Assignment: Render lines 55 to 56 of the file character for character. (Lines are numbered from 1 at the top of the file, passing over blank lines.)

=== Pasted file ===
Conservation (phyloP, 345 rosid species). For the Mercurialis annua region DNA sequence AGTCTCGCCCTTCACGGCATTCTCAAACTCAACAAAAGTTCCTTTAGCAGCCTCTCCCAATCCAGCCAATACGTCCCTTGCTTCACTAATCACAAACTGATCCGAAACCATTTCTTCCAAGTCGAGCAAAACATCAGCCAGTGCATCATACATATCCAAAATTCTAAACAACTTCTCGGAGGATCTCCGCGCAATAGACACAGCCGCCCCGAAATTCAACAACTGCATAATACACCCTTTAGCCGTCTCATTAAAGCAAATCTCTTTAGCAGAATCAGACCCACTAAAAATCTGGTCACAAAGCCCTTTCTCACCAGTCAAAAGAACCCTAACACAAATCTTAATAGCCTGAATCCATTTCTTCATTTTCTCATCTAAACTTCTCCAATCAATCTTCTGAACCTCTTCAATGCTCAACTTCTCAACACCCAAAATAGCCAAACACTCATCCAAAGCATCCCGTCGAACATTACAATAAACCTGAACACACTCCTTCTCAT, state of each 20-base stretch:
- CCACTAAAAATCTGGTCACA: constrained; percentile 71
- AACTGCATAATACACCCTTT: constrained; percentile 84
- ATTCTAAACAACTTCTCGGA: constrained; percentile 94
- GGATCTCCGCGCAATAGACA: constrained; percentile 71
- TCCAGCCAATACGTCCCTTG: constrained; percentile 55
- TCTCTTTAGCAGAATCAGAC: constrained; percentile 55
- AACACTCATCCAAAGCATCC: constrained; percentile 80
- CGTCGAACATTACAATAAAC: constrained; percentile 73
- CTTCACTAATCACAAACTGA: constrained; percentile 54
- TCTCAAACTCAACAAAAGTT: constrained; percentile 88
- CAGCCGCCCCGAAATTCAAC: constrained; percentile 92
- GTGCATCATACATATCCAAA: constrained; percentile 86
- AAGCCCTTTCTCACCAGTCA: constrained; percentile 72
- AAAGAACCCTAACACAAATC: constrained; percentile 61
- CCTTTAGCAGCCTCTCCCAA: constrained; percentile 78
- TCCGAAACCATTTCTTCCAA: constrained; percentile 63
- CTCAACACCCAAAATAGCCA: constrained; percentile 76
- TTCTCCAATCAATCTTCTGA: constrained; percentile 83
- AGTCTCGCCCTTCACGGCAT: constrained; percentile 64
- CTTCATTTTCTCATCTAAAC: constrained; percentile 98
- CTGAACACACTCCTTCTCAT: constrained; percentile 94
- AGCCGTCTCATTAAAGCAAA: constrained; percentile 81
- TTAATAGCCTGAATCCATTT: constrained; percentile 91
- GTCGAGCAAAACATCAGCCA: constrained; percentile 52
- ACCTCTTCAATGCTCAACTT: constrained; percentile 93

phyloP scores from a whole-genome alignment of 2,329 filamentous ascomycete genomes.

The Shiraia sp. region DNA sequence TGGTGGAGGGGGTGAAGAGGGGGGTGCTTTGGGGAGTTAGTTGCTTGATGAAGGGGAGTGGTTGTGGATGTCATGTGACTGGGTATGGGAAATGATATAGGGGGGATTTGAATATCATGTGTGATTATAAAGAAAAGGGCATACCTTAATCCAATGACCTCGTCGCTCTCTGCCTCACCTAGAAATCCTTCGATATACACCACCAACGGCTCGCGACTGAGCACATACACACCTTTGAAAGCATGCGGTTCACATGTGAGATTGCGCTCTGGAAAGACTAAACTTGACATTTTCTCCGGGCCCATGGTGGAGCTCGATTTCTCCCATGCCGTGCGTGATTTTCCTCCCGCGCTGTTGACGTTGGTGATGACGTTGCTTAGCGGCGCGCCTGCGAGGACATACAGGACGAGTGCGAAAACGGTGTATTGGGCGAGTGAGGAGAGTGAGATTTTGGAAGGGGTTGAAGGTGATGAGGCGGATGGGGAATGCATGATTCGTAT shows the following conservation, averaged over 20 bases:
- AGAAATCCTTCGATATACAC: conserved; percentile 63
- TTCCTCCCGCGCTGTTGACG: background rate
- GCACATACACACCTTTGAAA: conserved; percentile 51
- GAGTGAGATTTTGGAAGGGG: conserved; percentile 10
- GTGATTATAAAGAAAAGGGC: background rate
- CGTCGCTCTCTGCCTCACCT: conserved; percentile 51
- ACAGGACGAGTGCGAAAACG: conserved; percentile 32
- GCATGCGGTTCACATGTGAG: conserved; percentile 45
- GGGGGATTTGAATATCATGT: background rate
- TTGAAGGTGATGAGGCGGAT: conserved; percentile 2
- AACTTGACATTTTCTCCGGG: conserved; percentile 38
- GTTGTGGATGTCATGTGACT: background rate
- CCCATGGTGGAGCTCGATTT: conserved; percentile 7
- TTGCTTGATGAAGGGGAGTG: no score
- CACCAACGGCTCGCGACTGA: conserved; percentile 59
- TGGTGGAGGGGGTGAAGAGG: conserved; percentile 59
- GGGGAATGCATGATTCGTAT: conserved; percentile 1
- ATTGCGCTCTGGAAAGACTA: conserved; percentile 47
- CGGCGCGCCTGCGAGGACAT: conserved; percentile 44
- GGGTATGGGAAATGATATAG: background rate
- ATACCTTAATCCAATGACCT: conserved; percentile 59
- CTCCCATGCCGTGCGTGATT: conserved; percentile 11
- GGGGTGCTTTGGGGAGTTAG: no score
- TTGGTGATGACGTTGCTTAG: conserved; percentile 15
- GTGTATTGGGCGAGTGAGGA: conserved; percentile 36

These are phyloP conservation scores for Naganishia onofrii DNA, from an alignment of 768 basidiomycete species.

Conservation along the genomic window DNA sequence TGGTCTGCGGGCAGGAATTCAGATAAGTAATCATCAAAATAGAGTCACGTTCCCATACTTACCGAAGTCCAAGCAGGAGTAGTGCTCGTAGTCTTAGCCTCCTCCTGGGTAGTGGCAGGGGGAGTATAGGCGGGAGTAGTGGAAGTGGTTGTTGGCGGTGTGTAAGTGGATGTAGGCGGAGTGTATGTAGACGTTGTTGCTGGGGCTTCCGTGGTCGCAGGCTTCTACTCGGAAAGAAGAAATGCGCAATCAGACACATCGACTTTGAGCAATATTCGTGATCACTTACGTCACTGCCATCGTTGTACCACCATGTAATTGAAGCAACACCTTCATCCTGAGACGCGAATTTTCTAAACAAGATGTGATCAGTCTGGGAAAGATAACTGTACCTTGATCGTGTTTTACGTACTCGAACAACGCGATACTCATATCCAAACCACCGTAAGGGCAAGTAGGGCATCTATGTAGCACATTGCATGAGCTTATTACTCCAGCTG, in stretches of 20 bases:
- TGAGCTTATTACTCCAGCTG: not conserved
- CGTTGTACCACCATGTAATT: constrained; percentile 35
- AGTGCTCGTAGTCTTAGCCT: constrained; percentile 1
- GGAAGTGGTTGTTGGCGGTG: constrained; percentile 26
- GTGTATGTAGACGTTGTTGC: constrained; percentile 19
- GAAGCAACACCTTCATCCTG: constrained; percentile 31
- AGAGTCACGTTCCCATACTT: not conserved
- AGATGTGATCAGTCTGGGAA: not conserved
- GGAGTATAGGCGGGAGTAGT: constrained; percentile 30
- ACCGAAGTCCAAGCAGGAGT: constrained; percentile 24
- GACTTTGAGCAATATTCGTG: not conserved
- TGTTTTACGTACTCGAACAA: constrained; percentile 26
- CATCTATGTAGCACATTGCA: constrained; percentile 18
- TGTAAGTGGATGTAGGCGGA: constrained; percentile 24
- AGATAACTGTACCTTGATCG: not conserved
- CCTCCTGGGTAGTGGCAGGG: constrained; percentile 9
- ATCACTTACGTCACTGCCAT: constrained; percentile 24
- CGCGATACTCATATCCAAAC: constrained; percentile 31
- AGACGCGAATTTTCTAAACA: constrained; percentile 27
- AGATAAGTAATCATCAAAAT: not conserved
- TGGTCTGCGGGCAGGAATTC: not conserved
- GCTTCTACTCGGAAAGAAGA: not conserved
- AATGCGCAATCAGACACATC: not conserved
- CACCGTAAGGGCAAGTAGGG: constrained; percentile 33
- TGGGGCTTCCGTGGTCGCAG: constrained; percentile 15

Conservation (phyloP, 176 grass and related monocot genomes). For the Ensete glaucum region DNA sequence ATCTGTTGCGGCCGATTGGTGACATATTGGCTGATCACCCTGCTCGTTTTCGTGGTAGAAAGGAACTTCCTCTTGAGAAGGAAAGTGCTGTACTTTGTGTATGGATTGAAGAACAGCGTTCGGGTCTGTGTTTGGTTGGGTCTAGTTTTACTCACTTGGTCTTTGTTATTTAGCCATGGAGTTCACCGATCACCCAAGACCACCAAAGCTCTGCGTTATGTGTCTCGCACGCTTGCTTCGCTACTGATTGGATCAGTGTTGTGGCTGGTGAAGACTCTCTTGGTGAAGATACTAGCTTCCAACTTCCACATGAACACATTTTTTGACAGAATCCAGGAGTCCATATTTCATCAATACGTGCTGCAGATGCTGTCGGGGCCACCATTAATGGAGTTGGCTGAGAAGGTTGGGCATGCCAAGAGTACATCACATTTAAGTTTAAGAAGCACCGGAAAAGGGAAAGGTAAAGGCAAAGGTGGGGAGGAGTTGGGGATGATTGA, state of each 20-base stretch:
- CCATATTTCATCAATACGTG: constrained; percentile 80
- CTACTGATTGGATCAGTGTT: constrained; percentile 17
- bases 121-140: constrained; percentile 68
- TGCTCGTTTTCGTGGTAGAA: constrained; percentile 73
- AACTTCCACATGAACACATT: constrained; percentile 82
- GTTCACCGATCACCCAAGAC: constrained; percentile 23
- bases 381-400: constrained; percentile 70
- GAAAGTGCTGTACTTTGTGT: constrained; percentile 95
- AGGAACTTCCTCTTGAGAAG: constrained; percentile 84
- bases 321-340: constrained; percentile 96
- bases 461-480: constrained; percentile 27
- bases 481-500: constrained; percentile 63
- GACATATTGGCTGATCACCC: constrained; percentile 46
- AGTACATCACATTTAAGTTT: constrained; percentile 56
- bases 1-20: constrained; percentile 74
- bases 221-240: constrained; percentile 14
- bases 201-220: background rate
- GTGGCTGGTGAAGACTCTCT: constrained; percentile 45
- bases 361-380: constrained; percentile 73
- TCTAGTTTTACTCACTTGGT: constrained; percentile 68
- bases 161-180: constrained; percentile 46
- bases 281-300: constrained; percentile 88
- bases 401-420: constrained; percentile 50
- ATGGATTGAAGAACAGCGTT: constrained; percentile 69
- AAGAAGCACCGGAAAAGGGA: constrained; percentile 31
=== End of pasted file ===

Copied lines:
Conservation along the genomic window DNA sequence TGGTCTGCGGGCAGGAATTCAGATAAGTAATCATCAAAATAGAGTCACGTTCCCATACTTACCGAAGTCCAAGCAGGAGTAGTGCTCGTAGTCTTAGCCTCCTCCTGGGTAGTGGCAGGGGGAGTATAGGCGGGAGTAGTGGAAGTGGTTGTTGGCGGTGTGTAAGTGGATGTAGGCGGAGTGTATGTAGACGTTGTTGCTGGGGCTTCCGTGGTCGCAGGCTTCTACTCGGAAAGAAGAAATGCGCAATCAGACACATCGACTTTGAGCAATATTCGTGATCACTTACGTCACTGCCATCGTTGTACCACCATGTAATTGAAGCAACACCTTCATCCTGAGACGCGAATTTTCTAAACAAGATGTGATCAGTCTGGGAAAGATAACTGTACCTTGATCGTGTTTTACGTACTCGAACAACGCGATACTCATATCCAAACCACCGTAAGGGCAAGTAGGGCATCTATGTAGCACATTGCATGAGCTTATTACTCCAGCTG, in stretches of 20 bases:
- TGAGCTTATTACTCCAGCTG: not conserved